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Search Completed | Title | Post-combustion CO2 Capture with Chemical Absorption: A State-of-the-art Review
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Text | Post-combustion CO2 Capture with Chemical Absorption: A State-of-the-art Review | 001
Post-combustion CO2 Capture with Chemical Absorption: A State-of-the-art Review
M. Wanga* A. Lawala, P. Stephensonb, J. Siddersb, C. Ramshawa and H. Yeunga
aProcess Systems Engineering Group, School of Engineering, Cranfield University, UK. bRWE npower, UK.
* Corresponding author. Tel: +0044 1234 754655; Fax: +0044 1234 754685; Email address: email@example.com
Global concentration of CO2 in the atmosphere is increasing rapidly. CO2 emissions have an impact on global climate change. Effective CO2 emission abatement strategies such as Carbon Capture and Storage (CCS) are required to combat this trend. There are three major approaches for CCS: Post-combustion capture, Pre-combustion capture and Oxyfuel process. Post-combustion capture offers some advantages as existing combustion technologies can still be used without radical changes on them. This makes post- combustion capture easier to implement as a retrofit option (to existing power plants) compared to the other two approaches. Therefore, post-combustion capture is probably the first technology that will be deployed. This paper aims to provide a state-of-the-art assessment of the research work carried out so far in post-combustion capture with chemical absorption. The technology will be introduced first, followed by required preparation of flue gas from power plants to use this technology. The important research programmes worldwide and the experimental studies based on pilot plants will be reviewed. This is followed by an overview of various studies based on modelling and simulation. Key issues such as energy consumption and plant flexibility will be included. Then the focus is turned to review development of different solvents and process intensification. Based on these, we try to predict challenges and potential new developments from different aspects such as new solvents, pilot plants, process heat integration (to improve efficiency), modelling and simulation, process intensification and government policy impact.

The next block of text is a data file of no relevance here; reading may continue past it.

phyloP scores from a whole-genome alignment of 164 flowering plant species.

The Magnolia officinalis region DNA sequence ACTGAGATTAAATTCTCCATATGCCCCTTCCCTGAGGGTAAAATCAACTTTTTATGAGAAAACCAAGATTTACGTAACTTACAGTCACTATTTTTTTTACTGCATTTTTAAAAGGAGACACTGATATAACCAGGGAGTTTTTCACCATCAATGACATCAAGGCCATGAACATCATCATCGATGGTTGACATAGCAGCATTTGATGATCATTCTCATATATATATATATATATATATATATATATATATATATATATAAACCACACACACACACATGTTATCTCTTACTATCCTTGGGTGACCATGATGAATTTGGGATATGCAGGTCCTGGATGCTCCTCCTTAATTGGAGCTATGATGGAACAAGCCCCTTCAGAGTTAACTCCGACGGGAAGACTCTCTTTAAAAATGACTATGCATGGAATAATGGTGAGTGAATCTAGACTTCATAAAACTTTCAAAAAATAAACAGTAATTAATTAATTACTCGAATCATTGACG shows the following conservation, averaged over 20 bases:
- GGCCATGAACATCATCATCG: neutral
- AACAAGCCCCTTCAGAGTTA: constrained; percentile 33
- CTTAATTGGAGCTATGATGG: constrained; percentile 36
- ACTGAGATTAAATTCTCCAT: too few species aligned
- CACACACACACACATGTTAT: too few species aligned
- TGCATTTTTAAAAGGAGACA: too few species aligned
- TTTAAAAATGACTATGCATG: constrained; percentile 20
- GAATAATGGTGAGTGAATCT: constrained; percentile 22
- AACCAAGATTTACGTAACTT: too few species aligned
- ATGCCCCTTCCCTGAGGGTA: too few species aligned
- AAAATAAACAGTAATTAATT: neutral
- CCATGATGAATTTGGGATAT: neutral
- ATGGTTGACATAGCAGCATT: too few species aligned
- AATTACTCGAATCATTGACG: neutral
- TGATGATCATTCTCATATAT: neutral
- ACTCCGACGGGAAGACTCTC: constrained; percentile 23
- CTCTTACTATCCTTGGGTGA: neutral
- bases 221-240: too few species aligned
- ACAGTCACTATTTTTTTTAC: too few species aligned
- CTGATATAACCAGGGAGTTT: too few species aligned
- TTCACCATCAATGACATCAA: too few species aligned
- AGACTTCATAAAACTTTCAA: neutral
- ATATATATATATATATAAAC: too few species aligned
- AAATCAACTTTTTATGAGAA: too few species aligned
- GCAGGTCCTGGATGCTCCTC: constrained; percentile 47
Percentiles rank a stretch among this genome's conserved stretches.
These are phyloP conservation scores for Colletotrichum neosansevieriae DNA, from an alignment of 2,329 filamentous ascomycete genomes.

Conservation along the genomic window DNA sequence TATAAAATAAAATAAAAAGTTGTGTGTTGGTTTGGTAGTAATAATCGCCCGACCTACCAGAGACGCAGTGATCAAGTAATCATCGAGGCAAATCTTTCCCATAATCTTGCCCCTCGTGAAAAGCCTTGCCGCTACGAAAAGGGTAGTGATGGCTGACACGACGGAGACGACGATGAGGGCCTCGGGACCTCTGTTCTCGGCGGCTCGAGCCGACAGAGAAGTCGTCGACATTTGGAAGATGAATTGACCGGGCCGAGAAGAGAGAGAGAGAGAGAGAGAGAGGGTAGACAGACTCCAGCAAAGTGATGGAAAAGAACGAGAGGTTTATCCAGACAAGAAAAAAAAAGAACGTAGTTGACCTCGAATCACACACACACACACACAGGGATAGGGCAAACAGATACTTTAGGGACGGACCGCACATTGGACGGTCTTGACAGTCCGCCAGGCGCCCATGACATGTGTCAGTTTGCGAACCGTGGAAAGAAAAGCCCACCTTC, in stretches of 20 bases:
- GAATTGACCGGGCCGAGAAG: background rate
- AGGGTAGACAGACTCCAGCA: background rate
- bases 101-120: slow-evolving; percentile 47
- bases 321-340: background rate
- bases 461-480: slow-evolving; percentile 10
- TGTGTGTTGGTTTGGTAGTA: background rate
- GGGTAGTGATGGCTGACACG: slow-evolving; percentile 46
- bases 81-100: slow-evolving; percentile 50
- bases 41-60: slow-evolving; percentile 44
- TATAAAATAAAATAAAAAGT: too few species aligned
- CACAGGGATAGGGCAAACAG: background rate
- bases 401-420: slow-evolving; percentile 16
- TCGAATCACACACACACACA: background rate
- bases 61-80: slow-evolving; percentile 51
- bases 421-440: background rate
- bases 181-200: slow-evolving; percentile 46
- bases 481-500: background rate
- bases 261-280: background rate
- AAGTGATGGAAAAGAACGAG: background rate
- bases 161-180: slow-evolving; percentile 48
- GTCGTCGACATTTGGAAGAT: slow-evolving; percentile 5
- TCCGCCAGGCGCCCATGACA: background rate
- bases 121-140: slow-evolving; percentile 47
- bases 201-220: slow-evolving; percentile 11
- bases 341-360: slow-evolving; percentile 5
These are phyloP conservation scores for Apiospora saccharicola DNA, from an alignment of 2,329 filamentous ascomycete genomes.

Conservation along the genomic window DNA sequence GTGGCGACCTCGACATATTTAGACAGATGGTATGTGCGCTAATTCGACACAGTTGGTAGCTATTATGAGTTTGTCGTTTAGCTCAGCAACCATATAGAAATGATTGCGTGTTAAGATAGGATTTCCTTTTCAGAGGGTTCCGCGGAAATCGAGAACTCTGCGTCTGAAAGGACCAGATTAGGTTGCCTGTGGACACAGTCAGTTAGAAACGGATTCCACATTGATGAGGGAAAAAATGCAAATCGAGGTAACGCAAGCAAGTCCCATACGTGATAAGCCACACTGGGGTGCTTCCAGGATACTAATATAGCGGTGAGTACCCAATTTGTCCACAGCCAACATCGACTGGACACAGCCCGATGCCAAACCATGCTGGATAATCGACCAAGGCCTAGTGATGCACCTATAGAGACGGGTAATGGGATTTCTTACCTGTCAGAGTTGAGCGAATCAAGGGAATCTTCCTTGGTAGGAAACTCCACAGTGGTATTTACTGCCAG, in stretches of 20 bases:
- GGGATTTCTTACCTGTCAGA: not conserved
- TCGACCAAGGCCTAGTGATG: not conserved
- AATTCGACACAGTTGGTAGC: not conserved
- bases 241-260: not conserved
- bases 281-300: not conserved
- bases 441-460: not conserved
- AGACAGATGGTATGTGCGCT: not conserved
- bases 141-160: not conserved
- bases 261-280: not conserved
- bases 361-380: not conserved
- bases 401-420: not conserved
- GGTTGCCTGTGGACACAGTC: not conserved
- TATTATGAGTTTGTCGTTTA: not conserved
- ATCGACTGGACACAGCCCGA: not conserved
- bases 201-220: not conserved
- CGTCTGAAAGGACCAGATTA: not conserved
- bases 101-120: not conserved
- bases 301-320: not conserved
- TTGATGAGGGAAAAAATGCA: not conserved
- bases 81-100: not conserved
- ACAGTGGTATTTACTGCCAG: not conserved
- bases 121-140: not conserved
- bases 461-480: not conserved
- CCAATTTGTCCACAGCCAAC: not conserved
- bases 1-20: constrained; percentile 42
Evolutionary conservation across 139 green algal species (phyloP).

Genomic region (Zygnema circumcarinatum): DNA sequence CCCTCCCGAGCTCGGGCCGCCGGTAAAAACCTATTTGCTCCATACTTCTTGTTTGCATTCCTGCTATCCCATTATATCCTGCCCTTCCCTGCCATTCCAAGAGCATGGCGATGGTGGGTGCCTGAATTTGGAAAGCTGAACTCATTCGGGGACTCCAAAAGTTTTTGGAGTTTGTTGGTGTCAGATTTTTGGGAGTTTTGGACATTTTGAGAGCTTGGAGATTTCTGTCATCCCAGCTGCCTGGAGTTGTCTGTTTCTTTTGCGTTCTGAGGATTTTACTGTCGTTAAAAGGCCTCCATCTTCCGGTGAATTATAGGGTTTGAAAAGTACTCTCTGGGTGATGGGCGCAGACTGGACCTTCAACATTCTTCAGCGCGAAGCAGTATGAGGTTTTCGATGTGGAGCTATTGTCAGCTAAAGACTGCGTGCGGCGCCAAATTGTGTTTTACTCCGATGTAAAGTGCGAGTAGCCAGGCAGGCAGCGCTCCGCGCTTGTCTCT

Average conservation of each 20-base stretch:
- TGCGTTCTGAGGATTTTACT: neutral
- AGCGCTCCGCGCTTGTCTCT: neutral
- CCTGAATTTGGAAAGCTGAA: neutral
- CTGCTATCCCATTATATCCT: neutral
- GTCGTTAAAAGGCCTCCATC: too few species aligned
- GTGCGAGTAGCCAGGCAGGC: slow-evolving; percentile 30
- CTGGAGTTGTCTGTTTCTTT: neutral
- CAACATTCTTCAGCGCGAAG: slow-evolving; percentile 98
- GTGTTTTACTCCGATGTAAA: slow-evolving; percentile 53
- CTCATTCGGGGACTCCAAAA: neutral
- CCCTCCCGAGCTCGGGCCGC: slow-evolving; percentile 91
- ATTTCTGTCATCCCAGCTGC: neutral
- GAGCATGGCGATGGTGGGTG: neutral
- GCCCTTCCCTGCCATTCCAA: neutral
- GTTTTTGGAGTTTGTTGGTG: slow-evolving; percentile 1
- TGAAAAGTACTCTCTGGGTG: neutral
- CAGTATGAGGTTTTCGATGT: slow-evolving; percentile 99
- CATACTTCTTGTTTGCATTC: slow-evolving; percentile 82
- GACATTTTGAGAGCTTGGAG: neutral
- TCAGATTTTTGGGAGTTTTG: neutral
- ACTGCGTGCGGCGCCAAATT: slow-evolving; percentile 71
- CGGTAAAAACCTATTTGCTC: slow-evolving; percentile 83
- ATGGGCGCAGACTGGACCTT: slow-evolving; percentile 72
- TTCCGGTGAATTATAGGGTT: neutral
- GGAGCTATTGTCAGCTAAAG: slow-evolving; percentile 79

Keywords: Carbon Capture and Storage (CCS), CO2 Capture, Chemical Absorption, Power Plant, Modelling and Simulation, Pilot Plant, Post-combustion, Process Intensification, Review
CO2 is the main greenhouse gas. CO2 emissions have an impact on global climate change. Global concentrations of CO2 in the atmosphere have increased from pre-industrialisation levels of approximately 280 parts per million by volume (ppmv) in around 1860 to approximately 316 ppmv in 1958 and rapidly to approximately 369 ppmv today (UNEP, 2005). Global CO2 concentration is predicted to rise to above 750 ppmv by 2100 if no action is taken to address the current situation.
Power generation from fossil fuel-fired power plants (e.g. coal and natural gas) is the single largest source of CO2 emissions (Freund, 2003). However, fossil fuel fired power plants play a vital role in meeting energy demands. For instance, coal-fired power plants could be operated flexibly in meeting with varying demand. With growing concerns over the increasing atmospheric concentration of anthropogenic greenhouse gases, effective CO2 emission abatement strategies such as Carbon Capture and Storage (CCS) are required to combat this trend.
CCS is a “process consisting of the separation of CO2 from industrial and energy-related sources, transport to a storage location and long-term isolation from the atmosphere.” (IPCC, 2005). From this definition, CCS consists of three basic stages: (a) Separation of CO2; (b) Transportation and (c) Storage. There are
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